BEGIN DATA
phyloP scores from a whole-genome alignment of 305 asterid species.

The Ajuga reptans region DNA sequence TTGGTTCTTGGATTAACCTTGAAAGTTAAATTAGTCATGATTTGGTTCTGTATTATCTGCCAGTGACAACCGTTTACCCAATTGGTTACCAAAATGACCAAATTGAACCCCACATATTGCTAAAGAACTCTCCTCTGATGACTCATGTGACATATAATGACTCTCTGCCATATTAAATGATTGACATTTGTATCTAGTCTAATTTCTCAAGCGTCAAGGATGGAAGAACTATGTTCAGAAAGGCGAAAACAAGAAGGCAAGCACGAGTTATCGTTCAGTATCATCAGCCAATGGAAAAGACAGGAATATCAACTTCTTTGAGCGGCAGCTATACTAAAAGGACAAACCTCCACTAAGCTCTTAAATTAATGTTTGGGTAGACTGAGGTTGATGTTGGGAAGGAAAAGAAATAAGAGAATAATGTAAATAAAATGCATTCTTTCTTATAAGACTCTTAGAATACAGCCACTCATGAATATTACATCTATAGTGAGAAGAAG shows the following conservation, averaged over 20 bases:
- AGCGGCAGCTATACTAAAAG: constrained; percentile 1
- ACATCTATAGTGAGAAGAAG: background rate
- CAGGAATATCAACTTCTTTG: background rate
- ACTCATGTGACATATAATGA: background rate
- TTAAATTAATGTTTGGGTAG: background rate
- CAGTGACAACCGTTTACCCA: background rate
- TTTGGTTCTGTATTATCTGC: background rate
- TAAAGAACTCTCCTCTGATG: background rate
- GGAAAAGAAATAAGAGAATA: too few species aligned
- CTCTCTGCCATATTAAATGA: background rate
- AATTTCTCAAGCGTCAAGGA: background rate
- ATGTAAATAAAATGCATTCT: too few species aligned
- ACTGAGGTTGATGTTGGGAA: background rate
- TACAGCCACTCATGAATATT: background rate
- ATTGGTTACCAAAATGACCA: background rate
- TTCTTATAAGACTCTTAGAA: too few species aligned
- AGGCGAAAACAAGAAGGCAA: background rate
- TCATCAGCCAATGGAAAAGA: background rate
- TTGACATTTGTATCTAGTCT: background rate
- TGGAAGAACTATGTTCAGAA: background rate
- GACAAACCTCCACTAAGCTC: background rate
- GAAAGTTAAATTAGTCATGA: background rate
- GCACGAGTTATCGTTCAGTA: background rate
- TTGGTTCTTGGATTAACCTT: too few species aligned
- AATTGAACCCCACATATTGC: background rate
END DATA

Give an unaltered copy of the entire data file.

phyloP scores from a whole-genome alignment of 305 asterid species.

The Ajuga reptans region DNA sequence TTGGTTCTTGGATTAACCTTGAAAGTTAAATTAGTCATGATTTGGTTCTGTATTATCTGCCAGTGACAACCGTTTACCCAATTGGTTACCAAAATGACCAAATTGAACCCCACATATTGCTAAAGAACTCTCCTCTGATGACTCATGTGACATATAATGACTCTCTGCCATATTAAATGATTGACATTTGTATCTAGTCTAATTTCTCAAGCGTCAAGGATGGAAGAACTATGTTCAGAAAGGCGAAAACAAGAAGGCAAGCACGAGTTATCGTTCAGTATCATCAGCCAATGGAAAAGACAGGAATATCAACTTCTTTGAGCGGCAGCTATACTAAAAGGACAAACCTCCACTAAGCTCTTAAATTAATGTTTGGGTAGACTGAGGTTGATGTTGGGAAGGAAAAGAAATAAGAGAATAATGTAAATAAAATGCATTCTTTCTTATAAGACTCTTAGAATACAGCCACTCATGAATATTACATCTATAGTGAGAAGAAG shows the following conservation, averaged over 20 bases:
- AGCGGCAGCTATACTAAAAG: constrained; percentile 1
- ACATCTATAGTGAGAAGAAG: background rate
- CAGGAATATCAACTTCTTTG: background rate
- ACTCATGTGACATATAATGA: background rate
- TTAAATTAATGTTTGGGTAG: background rate
- CAGTGACAACCGTTTACCCA: background rate
- TTTGGTTCTGTATTATCTGC: background rate
- TAAAGAACTCTCCTCTGATG: background rate
- GGAAAAGAAATAAGAGAATA: too few species aligned
- CTCTCTGCCATATTAAATGA: background rate
- AATTTCTCAAGCGTCAAGGA: background rate
- ATGTAAATAAAATGCATTCT: too few species aligned
- ACTGAGGTTGATGTTGGGAA: background rate
- TACAGCCACTCATGAATATT: background rate
- ATTGGTTACCAAAATGACCA: background rate
- TTCTTATAAGACTCTTAGAA: too few species aligned
- AGGCGAAAACAAGAAGGCAA: background rate
- TCATCAGCCAATGGAAAAGA: background rate
- TTGACATTTGTATCTAGTCT: background rate
- TGGAAGAACTATGTTCAGAA: background rate
- GACAAACCTCCACTAAGCTC: background rate
- GAAAGTTAAATTAGTCATGA: background rate
- GCACGAGTTATCGTTCAGTA: background rate
- TTGGTTCTTGGATTAACCTT: too few species aligned
- AATTGAACCCCACATATTGC: background rate